McGill stumbles toward reconciliation over how to handle sexual misconduct allegations

McGill University's principal, Suzanne Fortier, met student leaders Wednesday to discuss the university's response to complaints of sexual misconduct. The most vocal student leaders were not formally invited but crashed the meeting.

Most vocal student leaders crash meeting with university principal after not being formally invited

McGill principal Suzanne Fortier met with student leaders Wednesday to discuss how the university deals with allegations of sexual assault and misconduct. (McGill University)

After weeks of pressure to address concerns over McGill University's response to complaints of sexual misconduct, the school's principal, Suzanne Fortier, met student leaders Wednesday morning.

Connor Spencer, vice-president of external affairs of the Students' Society of McGill University (SSMU), called the meeting "a first step," but she said it was also a bit of a misstep on the part of the administration.

Spencer has been among the most vocal student leaders on the issue at McGill.

She spearheaded an open letter to the university's administration and a student walkout to pressure the school to take allegations of sexual assault and misconduct more seriously.

However, she and other prominent student leaders weren't formally invited to the meeting.

"I found out about it because media contacted me last night asking to talk to me after the meeting with student leaders, to which I responded [that] I had no knowledge of such a meeting, and they must have gotten the date wrong," Spencer told CBC Wednesday.

She said the only SSMU leaders invited were its current and incoming presidents, who Spencer said have not been the leading voices in the current debate.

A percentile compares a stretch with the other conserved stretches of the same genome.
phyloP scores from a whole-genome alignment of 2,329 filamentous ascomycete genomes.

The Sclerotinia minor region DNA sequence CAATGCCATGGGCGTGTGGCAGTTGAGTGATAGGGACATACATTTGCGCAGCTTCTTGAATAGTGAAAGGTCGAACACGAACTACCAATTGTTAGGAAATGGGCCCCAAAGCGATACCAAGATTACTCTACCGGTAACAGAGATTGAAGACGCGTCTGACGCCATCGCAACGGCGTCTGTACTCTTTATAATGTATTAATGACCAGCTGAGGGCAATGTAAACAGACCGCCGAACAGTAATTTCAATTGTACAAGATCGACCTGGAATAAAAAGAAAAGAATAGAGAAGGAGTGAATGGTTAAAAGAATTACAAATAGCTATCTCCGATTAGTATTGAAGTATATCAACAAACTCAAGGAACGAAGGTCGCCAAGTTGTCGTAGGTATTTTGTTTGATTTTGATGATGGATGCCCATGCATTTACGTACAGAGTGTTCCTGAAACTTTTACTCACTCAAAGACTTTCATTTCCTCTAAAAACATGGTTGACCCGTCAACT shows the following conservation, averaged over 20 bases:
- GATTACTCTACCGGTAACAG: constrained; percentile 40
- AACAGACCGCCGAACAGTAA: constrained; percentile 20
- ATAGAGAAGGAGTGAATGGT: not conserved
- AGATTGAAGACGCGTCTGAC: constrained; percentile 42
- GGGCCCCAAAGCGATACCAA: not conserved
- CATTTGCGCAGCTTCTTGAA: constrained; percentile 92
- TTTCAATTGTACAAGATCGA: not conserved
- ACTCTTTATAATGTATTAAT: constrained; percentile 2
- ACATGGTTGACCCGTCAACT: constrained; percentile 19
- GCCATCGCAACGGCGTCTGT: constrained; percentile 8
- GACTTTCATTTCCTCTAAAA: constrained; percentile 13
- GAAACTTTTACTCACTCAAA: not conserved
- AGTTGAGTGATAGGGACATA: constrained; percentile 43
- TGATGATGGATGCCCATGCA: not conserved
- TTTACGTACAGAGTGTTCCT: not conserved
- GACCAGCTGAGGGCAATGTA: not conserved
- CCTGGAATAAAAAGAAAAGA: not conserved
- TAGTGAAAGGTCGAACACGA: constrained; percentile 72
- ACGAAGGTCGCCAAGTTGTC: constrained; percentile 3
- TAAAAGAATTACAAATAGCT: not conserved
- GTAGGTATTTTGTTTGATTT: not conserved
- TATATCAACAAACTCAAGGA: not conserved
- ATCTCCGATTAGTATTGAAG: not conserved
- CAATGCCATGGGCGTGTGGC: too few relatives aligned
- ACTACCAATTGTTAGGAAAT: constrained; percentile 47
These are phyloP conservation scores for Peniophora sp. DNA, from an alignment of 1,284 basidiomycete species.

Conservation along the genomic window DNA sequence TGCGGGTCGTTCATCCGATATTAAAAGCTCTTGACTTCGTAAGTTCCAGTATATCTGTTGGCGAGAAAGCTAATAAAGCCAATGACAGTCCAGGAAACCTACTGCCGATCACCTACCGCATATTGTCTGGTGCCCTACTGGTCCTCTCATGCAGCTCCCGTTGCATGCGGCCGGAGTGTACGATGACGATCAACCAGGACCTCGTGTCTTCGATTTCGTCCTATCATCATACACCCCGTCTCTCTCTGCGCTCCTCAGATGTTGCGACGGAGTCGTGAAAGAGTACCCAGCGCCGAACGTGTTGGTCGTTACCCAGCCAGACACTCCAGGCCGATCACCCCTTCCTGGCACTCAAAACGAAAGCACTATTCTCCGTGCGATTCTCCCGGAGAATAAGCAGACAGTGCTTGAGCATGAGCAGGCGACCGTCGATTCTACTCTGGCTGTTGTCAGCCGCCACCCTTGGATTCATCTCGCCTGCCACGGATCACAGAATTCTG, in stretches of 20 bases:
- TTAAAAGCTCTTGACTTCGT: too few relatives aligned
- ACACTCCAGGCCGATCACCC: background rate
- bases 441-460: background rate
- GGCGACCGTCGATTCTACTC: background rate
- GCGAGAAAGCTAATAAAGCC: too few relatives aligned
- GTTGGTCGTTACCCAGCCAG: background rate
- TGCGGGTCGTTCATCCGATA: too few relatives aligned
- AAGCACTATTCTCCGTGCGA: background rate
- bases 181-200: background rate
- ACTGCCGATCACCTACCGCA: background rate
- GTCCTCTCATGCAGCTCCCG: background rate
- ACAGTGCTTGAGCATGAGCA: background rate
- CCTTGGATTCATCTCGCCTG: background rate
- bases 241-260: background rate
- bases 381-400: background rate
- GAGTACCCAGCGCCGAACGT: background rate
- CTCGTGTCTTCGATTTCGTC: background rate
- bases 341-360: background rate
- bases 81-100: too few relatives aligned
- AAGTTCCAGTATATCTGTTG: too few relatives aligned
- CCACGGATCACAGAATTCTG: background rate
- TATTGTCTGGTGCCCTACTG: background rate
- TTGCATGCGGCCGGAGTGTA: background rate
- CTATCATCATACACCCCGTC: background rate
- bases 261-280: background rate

After hearing about the meeting, Spencer and other SSMU executive members showed up uninvited.

"It's really sad that those of us who are doing this work had to crash this meeting," Spencer said.

Some progress

Spencer said the meeting started in an atmosphere of "high tension," but some progress was eventually made.

"By giving us space to express what students were concerned about, we were able to leave on a much more neutral footing and an understanding of where each side is coming from," she said.

She said university administrators promised to meet student leaders every two weeks to discuss the issue.

Spencer said they also promised to address the issue of professor-student relationships next year at the university's senate, the body comprised of faculty, staff, students, administrators and board members which sets McGill policies.

McGill issued a statement Wednesday evening saying: "Everyone acknowledged that they are pursuing a common objective — to ensure that the campus is and remains a safe place for all members of the McGill community — and are committed to the principles of procedural fairness."

Fortier is also expected to address the issue at a senate meeting Thursday afternoon.

Spencer said she is still wary of the administration, based on how it has dealt with the issue in the past.

She'd like to see McGill's commitments made public so that the university can be held accountable.


Steve Rukavina is a journalist with CBC Montreal.